I have encountered several times that database designers borrow primary keys (The term borrow refers reusing a primary key defined in some context as your context’s primary key.) from other systems. A major reason for that is,maybe, related with the way today’s enterprise applications are written: They are not monolitic but rather modular (each party implements some part of the whole system and they communicate with each other using popular techniques. Such as web services, servlets, EJBs, etc.).
A module written before other dependents defines a primary key in its context and propagates it in order to identify an entity within its context. The problem starts at this point if the dependent applications adopt the primary key of the caller application and reuse it as its own primary key.
Here is a scenario which I will refer throughout the post:
- We have an infrastructure module I defined to let other parties to create instances of services available in your company.
- We have another hub module H responsible with gathering requests from actual clients and enrich them before sending requests to I.
- Both of those isolated systems have their own databases and they communicate via web services.
- Module H maintains primary key request# for each service definition request given by the actual client in order to refer to a request whenever needed.
- Database designers of H and I sit together and since application H is written before I and since it has already defined a primary key within its context, designer of H recommends to reuse request# within the context of I at this time. In that way they will guarantee that whenever they refer to some request# they will mean the same thing and module I will become a natural extension of module H.
Since we clearly set our toy environment let’s now start to elaborate potential risks in the final decision module H and module I designers came.
Primary Keys are updated
Although it deserves a deep discussion, we can simply say that people do update primary keys although they shouldn’t. Since there are very very few legitimate cases in which you can update primary keys, we can conclude with a high degree of confidence that:
If you need to update a primary key, it is an indication of poor database design.
But the question in here is that as the designer of module I how can you protect yourself from a possible request# update at module H site (In this context protection means no primary key changes at your site). If you share the primary key of module H, you simply can’t.
Bottom line is that don’t borrow your primary keys from other databases/applications because what you borrow may be subject to change.
Limiting the variety of applications implicitly
During the database design, designer mind is usually busy with the details of functionality requirements of the module and makes a silent assumption that applications accessing his/her module will be constant in time.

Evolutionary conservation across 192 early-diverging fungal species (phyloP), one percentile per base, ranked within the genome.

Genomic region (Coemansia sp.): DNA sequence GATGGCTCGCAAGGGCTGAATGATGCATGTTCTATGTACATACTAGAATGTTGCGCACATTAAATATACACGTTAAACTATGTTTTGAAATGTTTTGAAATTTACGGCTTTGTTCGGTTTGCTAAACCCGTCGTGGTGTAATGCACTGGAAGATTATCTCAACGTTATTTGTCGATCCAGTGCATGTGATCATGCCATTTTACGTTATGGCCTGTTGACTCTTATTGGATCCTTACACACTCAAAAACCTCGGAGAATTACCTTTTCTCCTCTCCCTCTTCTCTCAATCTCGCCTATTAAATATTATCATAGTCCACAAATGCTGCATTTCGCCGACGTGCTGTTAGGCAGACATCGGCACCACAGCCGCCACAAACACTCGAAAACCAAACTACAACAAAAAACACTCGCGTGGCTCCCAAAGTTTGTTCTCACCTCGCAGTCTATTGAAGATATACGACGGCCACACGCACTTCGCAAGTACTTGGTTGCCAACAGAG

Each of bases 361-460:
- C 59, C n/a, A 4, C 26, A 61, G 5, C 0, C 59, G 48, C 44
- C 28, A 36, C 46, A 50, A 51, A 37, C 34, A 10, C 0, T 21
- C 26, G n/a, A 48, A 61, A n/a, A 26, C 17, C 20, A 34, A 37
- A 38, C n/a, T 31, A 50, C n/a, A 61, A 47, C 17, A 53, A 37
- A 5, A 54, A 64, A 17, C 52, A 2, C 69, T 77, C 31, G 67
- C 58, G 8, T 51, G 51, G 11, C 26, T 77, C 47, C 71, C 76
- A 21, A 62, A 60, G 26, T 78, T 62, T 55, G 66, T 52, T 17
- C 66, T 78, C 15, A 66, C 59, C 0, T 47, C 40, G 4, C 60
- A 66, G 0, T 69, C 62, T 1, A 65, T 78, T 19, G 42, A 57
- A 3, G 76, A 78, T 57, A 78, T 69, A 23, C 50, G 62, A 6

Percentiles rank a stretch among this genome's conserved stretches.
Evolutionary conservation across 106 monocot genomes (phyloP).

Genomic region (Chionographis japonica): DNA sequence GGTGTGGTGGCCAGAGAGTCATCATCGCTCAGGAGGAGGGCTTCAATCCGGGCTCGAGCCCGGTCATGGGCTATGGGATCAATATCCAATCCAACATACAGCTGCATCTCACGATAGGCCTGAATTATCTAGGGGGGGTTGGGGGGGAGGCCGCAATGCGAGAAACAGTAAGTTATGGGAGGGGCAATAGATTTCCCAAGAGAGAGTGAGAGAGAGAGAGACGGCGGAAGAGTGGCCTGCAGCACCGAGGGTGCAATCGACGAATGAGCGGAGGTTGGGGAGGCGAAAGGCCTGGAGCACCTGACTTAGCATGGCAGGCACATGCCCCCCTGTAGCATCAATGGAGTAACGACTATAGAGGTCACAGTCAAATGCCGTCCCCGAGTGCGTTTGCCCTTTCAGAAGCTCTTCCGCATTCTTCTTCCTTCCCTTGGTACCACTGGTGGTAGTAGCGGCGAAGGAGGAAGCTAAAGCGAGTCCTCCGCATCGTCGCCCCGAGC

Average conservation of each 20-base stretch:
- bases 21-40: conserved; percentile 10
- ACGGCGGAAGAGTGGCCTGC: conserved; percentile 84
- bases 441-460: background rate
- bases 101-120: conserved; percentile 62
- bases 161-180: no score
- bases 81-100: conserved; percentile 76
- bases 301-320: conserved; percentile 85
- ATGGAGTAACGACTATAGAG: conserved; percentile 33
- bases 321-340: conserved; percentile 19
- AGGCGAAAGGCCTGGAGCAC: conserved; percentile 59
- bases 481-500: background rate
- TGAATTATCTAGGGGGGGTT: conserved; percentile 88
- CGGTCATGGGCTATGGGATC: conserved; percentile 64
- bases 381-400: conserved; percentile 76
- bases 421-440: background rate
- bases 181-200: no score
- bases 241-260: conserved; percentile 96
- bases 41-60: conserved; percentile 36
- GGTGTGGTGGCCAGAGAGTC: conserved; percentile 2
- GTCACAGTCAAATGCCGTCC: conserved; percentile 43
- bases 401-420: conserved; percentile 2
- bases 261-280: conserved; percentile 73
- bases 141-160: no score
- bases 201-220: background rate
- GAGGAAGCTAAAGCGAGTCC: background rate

However this is usually not true. When new modules start to access the module you implement, are you sure that they will be using the same primary key as the first module does ? If not the first work-around attempt by the designer is to do semantic overloading (Semantic Overloading refers to meaning two different things by using the same notation and this usually yields ambiguity) if possible (Due to incompatible types overloading may not be possible). If overloading is not possible they will try to clone majority of the data model and have two models stemmed from the same point but divided into two just because uncommon primary keys.
Bottom line is that don’t borrow your primary keys from other databases/applications because what you borrow may not be valid for some other application.
It may even not be unique at all
The last but not the least assume the following scenario. Module H1, using request# as its primary key, was the only hub module accessing your I module. But another module group decide on implementing a new hub module H2 with different capabilities. Since they share the same capabilities with H1 at the layer they communicate with module I, they simply clone that part from H1. But unfortunately they recreate the sequence generating request#s in H2’s database because its brand-new.
I believe you got the point. They even can not create a new record in your module due to primary key conflict because (invoke#,moduleName) tuple is the unique thing indeed.
Bottom line is that don’t borrow your primary keys from other databases/applications because what you borrow as unique may not be unique in a later point in time.
I’ve tried to to explain the drawbacks of borrowing primary keys from other systems. As a rule of thumb (although there are few exceptions to that)
Never let some other application to generate primary keys for you and use an isolated database sequence to generate your primary key values.
One final thing to tie post content to its title is that you are free to define unique indexes on top of primary keys of other systems (or use them as a part of a composite unique index in your module) if they deliver them to you and you need to ensure their uniqueness in your module. But the point is that making them unique does not make them primary.